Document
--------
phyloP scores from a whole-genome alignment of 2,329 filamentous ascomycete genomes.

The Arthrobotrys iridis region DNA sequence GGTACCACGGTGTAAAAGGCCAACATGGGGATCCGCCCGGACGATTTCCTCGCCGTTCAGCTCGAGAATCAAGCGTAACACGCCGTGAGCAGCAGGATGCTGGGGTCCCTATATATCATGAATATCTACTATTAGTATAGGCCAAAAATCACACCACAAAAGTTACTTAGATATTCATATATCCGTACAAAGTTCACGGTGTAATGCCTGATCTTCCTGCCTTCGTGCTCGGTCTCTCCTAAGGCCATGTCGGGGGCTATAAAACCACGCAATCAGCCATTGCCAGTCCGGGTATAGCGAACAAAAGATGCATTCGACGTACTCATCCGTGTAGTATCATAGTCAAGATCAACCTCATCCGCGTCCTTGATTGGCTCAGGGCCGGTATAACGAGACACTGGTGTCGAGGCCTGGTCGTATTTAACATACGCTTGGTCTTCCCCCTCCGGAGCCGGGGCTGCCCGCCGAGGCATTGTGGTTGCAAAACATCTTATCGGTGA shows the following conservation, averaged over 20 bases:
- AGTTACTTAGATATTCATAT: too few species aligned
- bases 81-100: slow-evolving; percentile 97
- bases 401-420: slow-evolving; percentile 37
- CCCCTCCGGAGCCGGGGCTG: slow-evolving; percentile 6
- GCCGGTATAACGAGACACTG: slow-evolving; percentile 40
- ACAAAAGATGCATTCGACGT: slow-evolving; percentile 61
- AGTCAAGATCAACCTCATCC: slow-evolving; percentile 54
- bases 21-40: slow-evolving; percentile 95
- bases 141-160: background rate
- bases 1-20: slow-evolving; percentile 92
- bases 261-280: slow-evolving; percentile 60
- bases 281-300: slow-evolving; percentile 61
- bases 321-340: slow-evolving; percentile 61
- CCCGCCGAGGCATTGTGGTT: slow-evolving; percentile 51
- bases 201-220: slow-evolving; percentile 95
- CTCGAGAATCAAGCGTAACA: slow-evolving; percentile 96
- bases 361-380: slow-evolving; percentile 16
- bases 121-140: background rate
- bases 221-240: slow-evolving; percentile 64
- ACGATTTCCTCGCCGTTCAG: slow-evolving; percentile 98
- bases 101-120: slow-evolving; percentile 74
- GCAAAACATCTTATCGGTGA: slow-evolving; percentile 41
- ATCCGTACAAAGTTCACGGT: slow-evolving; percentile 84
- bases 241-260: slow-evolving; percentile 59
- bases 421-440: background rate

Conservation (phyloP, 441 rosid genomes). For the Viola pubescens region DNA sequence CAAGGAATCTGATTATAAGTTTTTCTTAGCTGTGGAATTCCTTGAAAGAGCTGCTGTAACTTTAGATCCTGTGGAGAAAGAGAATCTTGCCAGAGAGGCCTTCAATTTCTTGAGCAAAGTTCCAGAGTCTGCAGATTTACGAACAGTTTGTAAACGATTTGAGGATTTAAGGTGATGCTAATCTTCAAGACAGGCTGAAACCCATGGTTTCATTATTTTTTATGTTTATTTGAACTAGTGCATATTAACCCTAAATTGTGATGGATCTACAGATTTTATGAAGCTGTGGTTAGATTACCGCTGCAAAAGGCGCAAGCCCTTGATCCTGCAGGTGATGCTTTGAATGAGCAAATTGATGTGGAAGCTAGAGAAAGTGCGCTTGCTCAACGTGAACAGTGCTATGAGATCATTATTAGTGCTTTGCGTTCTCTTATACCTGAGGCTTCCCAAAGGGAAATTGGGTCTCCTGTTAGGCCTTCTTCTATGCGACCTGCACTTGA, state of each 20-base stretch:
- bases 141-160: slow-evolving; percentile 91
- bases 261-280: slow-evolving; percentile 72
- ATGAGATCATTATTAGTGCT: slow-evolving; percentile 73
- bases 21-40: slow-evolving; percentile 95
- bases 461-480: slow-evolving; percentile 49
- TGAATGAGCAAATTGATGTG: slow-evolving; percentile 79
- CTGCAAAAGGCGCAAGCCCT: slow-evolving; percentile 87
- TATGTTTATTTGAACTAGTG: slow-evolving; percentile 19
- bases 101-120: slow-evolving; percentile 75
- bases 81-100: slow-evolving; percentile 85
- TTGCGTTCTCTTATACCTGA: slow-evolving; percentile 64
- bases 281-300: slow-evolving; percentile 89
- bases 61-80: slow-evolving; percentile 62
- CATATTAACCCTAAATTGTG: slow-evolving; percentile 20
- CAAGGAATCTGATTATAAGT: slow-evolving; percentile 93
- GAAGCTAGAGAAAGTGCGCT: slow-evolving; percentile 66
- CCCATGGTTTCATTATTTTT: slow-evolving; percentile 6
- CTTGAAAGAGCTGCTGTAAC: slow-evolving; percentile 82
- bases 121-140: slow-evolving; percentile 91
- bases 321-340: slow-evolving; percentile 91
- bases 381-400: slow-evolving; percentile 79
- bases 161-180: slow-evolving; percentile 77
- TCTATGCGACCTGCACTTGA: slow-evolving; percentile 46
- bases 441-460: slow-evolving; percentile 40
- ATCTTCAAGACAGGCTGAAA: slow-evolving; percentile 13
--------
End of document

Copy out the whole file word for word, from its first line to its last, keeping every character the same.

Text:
phyloP scores from a whole-genome alignment of 2,329 filamentous ascomycete genomes.

The Arthrobotrys iridis region DNA sequence GGTACCACGGTGTAAAAGGCCAACATGGGGATCCGCCCGGACGATTTCCTCGCCGTTCAGCTCGAGAATCAAGCGTAACACGCCGTGAGCAGCAGGATGCTGGGGTCCCTATATATCATGAATATCTACTATTAGTATAGGCCAAAAATCACACCACAAAAGTTACTTAGATATTCATATATCCGTACAAAGTTCACGGTGTAATGCCTGATCTTCCTGCCTTCGTGCTCGGTCTCTCCTAAGGCCATGTCGGGGGCTATAAAACCACGCAATCAGCCATTGCCAGTCCGGGTATAGCGAACAAAAGATGCATTCGACGTACTCATCCGTGTAGTATCATAGTCAAGATCAACCTCATCCGCGTCCTTGATTGGCTCAGGGCCGGTATAACGAGACACTGGTGTCGAGGCCTGGTCGTATTTAACATACGCTTGGTCTTCCCCCTCCGGAGCCGGGGCTGCCCGCCGAGGCATTGTGGTTGCAAAACATCTTATCGGTGA shows the following conservation, averaged over 20 bases:
- AGTTACTTAGATATTCATAT: too few species aligned
- bases 81-100: slow-evolving; percentile 97
- bases 401-420: slow-evolving; percentile 37
- CCCCTCCGGAGCCGGGGCTG: slow-evolving; percentile 6
- GCCGGTATAACGAGACACTG: slow-evolving; percentile 40
- ACAAAAGATGCATTCGACGT: slow-evolving; percentile 61
- AGTCAAGATCAACCTCATCC: slow-evolving; percentile 54
- bases 21-40: slow-evolving; percentile 95
- bases 141-160: background rate
- bases 1-20: slow-evolving; percentile 92
- bases 261-280: slow-evolving; percentile 60
- bases 281-300: slow-evolving; percentile 61
- bases 321-340: slow-evolving; percentile 61
- CCCGCCGAGGCATTGTGGTT: slow-evolving; percentile 51
- bases 201-220: slow-evolving; percentile 95
- CTCGAGAATCAAGCGTAACA: slow-evolving; percentile 96
- bases 361-380: slow-evolving; percentile 16
- bases 121-140: background rate
- bases 221-240: slow-evolving; percentile 64
- ACGATTTCCTCGCCGTTCAG: slow-evolving; percentile 98
- bases 101-120: slow-evolving; percentile 74
- GCAAAACATCTTATCGGTGA: slow-evolving; percentile 41
- ATCCGTACAAAGTTCACGGT: slow-evolving; percentile 84
- bases 241-260: slow-evolving; percentile 59
- bases 421-440: background rate

Conservation (phyloP, 441 rosid genomes). For the Viola pubescens region DNA sequence CAAGGAATCTGATTATAAGTTTTTCTTAGCTGTGGAATTCCTTGAAAGAGCTGCTGTAACTTTAGATCCTGTGGAGAAAGAGAATCTTGCCAGAGAGGCCTTCAATTTCTTGAGCAAAGTTCCAGAGTCTGCAGATTTACGAACAGTTTGTAAACGATTTGAGGATTTAAGGTGATGCTAATCTTCAAGACAGGCTGAAACCCATGGTTTCATTATTTTTTATGTTTATTTGAACTAGTGCATATTAACCCTAAATTGTGATGGATCTACAGATTTTATGAAGCTGTGGTTAGATTACCGCTGCAAAAGGCGCAAGCCCTTGATCCTGCAGGTGATGCTTTGAATGAGCAAATTGATGTGGAAGCTAGAGAAAGTGCGCTTGCTCAACGTGAACAGTGCTATGAGATCATTATTAGTGCTTTGCGTTCTCTTATACCTGAGGCTTCCCAAAGGGAAATTGGGTCTCCTGTTAGGCCTTCTTCTATGCGACCTGCACTTGA, state of each 20-base stretch:
- bases 141-160: slow-evolving; percentile 91
- bases 261-280: slow-evolving; percentile 72
- ATGAGATCATTATTAGTGCT: slow-evolving; percentile 73
- bases 21-40: slow-evolving; percentile 95
- bases 461-480: slow-evolving; percentile 49
- TGAATGAGCAAATTGATGTG: slow-evolving; percentile 79
- CTGCAAAAGGCGCAAGCCCT: slow-evolving; percentile 87
- TATGTTTATTTGAACTAGTG: slow-evolving; percentile 19
- bases 101-120: slow-evolving; percentile 75
- bases 81-100: slow-evolving; percentile 85
- TTGCGTTCTCTTATACCTGA: slow-evolving; percentile 64
- bases 281-300: slow-evolving; percentile 89
- bases 61-80: slow-evolving; percentile 62
- CATATTAACCCTAAATTGTG: slow-evolving; percentile 20
- CAAGGAATCTGATTATAAGT: slow-evolving; percentile 93
- GAAGCTAGAGAAAGTGCGCT: slow-evolving; percentile 66
- CCCATGGTTTCATTATTTTT: slow-evolving; percentile 6
- CTTGAAAGAGCTGCTGTAAC: slow-evolving; percentile 82
- bases 121-140: slow-evolving; percentile 91
- bases 321-340: slow-evolving; percentile 91
- bases 381-400: slow-evolving; percentile 79
- bases 161-180: slow-evolving; percentile 77
- TCTATGCGACCTGCACTTGA: slow-evolving; percentile 46
- bases 441-460: slow-evolving; percentile 40
- ATCTTCAAGACAGGCTGAAA: slow-evolving; percentile 13